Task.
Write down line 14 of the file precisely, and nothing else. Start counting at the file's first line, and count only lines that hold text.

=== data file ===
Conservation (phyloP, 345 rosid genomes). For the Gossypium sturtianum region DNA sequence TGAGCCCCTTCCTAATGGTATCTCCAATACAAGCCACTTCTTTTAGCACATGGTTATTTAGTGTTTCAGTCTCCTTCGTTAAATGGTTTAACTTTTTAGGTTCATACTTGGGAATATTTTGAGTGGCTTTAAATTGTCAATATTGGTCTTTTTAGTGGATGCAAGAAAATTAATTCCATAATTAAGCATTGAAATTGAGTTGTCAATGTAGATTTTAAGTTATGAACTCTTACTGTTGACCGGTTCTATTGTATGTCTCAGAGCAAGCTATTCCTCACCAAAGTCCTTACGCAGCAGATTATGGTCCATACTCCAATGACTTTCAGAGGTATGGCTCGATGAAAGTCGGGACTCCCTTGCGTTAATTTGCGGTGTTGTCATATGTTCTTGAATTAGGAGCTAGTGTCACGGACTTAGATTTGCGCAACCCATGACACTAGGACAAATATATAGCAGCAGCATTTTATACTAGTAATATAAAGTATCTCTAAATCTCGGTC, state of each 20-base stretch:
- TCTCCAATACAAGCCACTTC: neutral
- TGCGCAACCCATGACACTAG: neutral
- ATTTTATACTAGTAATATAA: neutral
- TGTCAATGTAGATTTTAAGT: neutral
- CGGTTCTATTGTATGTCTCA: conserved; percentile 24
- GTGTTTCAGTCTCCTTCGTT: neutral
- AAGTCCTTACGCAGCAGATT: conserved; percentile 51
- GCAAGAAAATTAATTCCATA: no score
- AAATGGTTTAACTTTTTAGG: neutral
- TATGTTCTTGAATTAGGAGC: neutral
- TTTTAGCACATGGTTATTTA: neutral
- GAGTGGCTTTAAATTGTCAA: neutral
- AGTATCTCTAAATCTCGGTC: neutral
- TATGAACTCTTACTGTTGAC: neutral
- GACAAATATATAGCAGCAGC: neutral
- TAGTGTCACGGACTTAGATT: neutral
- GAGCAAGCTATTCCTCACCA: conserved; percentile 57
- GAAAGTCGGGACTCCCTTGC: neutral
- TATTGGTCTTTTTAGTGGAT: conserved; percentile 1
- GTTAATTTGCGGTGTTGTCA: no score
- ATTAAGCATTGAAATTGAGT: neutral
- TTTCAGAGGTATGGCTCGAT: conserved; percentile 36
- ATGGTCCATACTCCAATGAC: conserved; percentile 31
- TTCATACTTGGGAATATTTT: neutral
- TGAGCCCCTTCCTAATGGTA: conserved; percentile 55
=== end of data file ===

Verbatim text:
- AGTATCTCTAAATCTCGGTC: neutral